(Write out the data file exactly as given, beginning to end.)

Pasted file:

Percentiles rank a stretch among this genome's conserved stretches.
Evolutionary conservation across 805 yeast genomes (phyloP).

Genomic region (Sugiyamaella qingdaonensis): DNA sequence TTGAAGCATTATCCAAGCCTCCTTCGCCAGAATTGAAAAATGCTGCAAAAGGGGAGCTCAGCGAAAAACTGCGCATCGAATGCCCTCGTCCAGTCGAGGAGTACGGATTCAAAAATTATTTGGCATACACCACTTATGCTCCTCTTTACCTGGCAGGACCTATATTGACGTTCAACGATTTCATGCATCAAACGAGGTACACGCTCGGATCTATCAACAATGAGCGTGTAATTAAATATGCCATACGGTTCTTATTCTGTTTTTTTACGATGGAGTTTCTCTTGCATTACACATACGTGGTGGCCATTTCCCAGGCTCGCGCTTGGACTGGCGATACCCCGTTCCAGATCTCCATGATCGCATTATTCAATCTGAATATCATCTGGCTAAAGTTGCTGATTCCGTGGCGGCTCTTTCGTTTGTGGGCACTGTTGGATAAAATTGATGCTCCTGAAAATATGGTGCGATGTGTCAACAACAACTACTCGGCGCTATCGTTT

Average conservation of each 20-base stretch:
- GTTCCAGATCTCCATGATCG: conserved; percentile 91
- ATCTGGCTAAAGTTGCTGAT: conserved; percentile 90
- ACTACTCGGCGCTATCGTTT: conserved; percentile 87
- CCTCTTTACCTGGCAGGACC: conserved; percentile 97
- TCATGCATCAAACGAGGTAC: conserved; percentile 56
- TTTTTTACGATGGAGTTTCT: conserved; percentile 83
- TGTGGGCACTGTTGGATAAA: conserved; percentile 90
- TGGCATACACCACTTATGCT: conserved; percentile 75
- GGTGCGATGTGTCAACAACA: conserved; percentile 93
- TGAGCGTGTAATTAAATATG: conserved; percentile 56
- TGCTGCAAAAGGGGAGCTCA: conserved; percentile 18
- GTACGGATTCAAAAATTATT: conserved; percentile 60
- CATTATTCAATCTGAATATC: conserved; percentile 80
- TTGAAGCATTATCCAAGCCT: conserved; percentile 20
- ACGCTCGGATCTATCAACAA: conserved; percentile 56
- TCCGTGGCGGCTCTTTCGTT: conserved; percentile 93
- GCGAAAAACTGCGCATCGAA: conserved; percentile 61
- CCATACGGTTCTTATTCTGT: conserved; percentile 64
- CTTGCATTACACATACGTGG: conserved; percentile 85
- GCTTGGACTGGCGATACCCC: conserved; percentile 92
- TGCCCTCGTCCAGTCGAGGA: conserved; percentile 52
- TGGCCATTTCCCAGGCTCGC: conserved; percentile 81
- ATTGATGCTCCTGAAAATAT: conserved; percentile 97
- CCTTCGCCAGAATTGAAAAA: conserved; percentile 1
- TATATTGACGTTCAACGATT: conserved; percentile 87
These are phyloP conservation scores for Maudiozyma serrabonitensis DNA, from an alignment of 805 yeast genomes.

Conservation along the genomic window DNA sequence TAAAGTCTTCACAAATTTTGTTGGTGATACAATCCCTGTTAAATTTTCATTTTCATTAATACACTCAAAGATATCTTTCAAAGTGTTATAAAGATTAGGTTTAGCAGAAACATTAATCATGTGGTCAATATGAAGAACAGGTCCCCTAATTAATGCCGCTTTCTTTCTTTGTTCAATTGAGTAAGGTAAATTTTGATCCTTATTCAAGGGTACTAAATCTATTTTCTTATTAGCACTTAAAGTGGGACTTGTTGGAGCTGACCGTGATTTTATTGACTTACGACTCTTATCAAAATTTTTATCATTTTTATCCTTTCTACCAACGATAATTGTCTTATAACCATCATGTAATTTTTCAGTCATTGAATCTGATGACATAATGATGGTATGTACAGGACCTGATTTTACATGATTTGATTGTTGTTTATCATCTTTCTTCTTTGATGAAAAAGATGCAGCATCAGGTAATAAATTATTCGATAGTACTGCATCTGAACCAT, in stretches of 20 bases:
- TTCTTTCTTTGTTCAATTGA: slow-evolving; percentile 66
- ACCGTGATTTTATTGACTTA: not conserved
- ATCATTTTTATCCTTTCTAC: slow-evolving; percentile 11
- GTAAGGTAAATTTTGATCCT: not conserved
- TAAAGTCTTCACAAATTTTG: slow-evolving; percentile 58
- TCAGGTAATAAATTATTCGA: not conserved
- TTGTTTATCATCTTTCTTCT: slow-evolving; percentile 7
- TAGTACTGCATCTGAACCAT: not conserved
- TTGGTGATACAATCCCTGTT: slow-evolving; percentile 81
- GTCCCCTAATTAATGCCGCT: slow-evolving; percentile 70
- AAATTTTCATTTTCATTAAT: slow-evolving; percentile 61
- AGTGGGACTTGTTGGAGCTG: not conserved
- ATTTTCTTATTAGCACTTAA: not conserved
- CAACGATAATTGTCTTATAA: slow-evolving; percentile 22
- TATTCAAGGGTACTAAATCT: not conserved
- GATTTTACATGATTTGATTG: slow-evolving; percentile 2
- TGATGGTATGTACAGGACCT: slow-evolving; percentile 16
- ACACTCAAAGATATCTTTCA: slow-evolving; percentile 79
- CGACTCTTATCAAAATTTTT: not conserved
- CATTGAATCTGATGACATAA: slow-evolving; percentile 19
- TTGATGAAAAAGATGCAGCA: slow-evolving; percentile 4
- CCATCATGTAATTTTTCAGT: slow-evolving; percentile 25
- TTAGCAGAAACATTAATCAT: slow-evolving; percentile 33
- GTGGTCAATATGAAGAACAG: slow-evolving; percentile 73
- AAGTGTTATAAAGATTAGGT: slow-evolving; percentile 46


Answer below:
Percentiles rank a stretch among this genome's conserved stretches.
Evolutionary conservation across 805 yeast genomes (phyloP).

Genomic region (Sugiyamaella qingdaonensis): DNA sequence TTGAAGCATTATCCAAGCCTCCTTCGCCAGAATTGAAAAATGCTGCAAAAGGGGAGCTCAGCGAAAAACTGCGCATCGAATGCCCTCGTCCAGTCGAGGAGTACGGATTCAAAAATTATTTGGCATACACCACTTATGCTCCTCTTTACCTGGCAGGACCTATATTGACGTTCAACGATTTCATGCATCAAACGAGGTACACGCTCGGATCTATCAACAATGAGCGTGTAATTAAATATGCCATACGGTTCTTATTCTGTTTTTTTACGATGGAGTTTCTCTTGCATTACACATACGTGGTGGCCATTTCCCAGGCTCGCGCTTGGACTGGCGATACCCCGTTCCAGATCTCCATGATCGCATTATTCAATCTGAATATCATCTGGCTAAAGTTGCTGATTCCGTGGCGGCTCTTTCGTTTGTGGGCACTGTTGGATAAAATTGATGCTCCTGAAAATATGGTGCGATGTGTCAACAACAACTACTCGGCGCTATCGTTT

Average conservation of each 20-base stretch:
- GTTCCAGATCTCCATGATCG: conserved; percentile 91
- ATCTGGCTAAAGTTGCTGAT: conserved; percentile 90
- ACTACTCGGCGCTATCGTTT: conserved; percentile 87
- CCTCTTTACCTGGCAGGACC: conserved; percentile 97
- TCATGCATCAAACGAGGTAC: conserved; percentile 56
- TTTTTTACGATGGAGTTTCT: conserved; percentile 83
- TGTGGGCACTGTTGGATAAA: conserved; percentile 90
- TGGCATACACCACTTATGCT: conserved; percentile 75
- GGTGCGATGTGTCAACAACA: conserved; percentile 93
- TGAGCGTGTAATTAAATATG: conserved; percentile 56
- TGCTGCAAAAGGGGAGCTCA: conserved; percentile 18
- GTACGGATTCAAAAATTATT: conserved; percentile 60
- CATTATTCAATCTGAATATC: conserved; percentile 80
- TTGAAGCATTATCCAAGCCT: conserved; percentile 20
- ACGCTCGGATCTATCAACAA: conserved; percentile 56
- TCCGTGGCGGCTCTTTCGTT: conserved; percentile 93
- GCGAAAAACTGCGCATCGAA: conserved; percentile 61
- CCATACGGTTCTTATTCTGT: conserved; percentile 64
- CTTGCATTACACATACGTGG: conserved; percentile 85
- GCTTGGACTGGCGATACCCC: conserved; percentile 92
- TGCCCTCGTCCAGTCGAGGA: conserved; percentile 52
- TGGCCATTTCCCAGGCTCGC: conserved; percentile 81
- ATTGATGCTCCTGAAAATAT: conserved; percentile 97
- CCTTCGCCAGAATTGAAAAA: conserved; percentile 1
- TATATTGACGTTCAACGATT: conserved; percentile 87
These are phyloP conservation scores for Maudiozyma serrabonitensis DNA, from an alignment of 805 yeast genomes.

Conservation along the genomic window DNA sequence TAAAGTCTTCACAAATTTTGTTGGTGATACAATCCCTGTTAAATTTTCATTTTCATTAATACACTCAAAGATATCTTTCAAAGTGTTATAAAGATTAGGTTTAGCAGAAACATTAATCATGTGGTCAATATGAAGAACAGGTCCCCTAATTAATGCCGCTTTCTTTCTTTGTTCAATTGAGTAAGGTAAATTTTGATCCTTATTCAAGGGTACTAAATCTATTTTCTTATTAGCACTTAAAGTGGGACTTGTTGGAGCTGACCGTGATTTTATTGACTTACGACTCTTATCAAAATTTTTATCATTTTTATCCTTTCTACCAACGATAATTGTCTTATAACCATCATGTAATTTTTCAGTCATTGAATCTGATGACATAATGATGGTATGTACAGGACCTGATTTTACATGATTTGATTGTTGTTTATCATCTTTCTTCTTTGATGAAAAAGATGCAGCATCAGGTAATAAATTATTCGATAGTACTGCATCTGAACCAT, in stretches of 20 bases:
- TTCTTTCTTTGTTCAATTGA: slow-evolving; percentile 66
- ACCGTGATTTTATTGACTTA: not conserved
- ATCATTTTTATCCTTTCTAC: slow-evolving; percentile 11
- GTAAGGTAAATTTTGATCCT: not conserved
- TAAAGTCTTCACAAATTTTG: slow-evolving; percentile 58
- TCAGGTAATAAATTATTCGA: not conserved
- TTGTTTATCATCTTTCTTCT: slow-evolving; percentile 7
- TAGTACTGCATCTGAACCAT: not conserved
- TTGGTGATACAATCCCTGTT: slow-evolving; percentile 81
- GTCCCCTAATTAATGCCGCT: slow-evolving; percentile 70
- AAATTTTCATTTTCATTAAT: slow-evolving; percentile 61
- AGTGGGACTTGTTGGAGCTG: not conserved
- ATTTTCTTATTAGCACTTAA: not conserved
- CAACGATAATTGTCTTATAA: slow-evolving; percentile 22
- TATTCAAGGGTACTAAATCT: not conserved
- GATTTTACATGATTTGATTG: slow-evolving; percentile 2
- TGATGGTATGTACAGGACCT: slow-evolving; percentile 16
- ACACTCAAAGATATCTTTCA: slow-evolving; percentile 79
- CGACTCTTATCAAAATTTTT: not conserved
- CATTGAATCTGATGACATAA: slow-evolving; percentile 19
- TTGATGAAAAAGATGCAGCA: slow-evolving; percentile 4
- CCATCATGTAATTTTTCAGT: slow-evolving; percentile 25
- TTAGCAGAAACATTAATCAT: slow-evolving; percentile 33
- GTGGTCAATATGAAGAACAG: slow-evolving; percentile 73
- AAGTGTTATAAAGATTAGGT: slow-evolving; percentile 46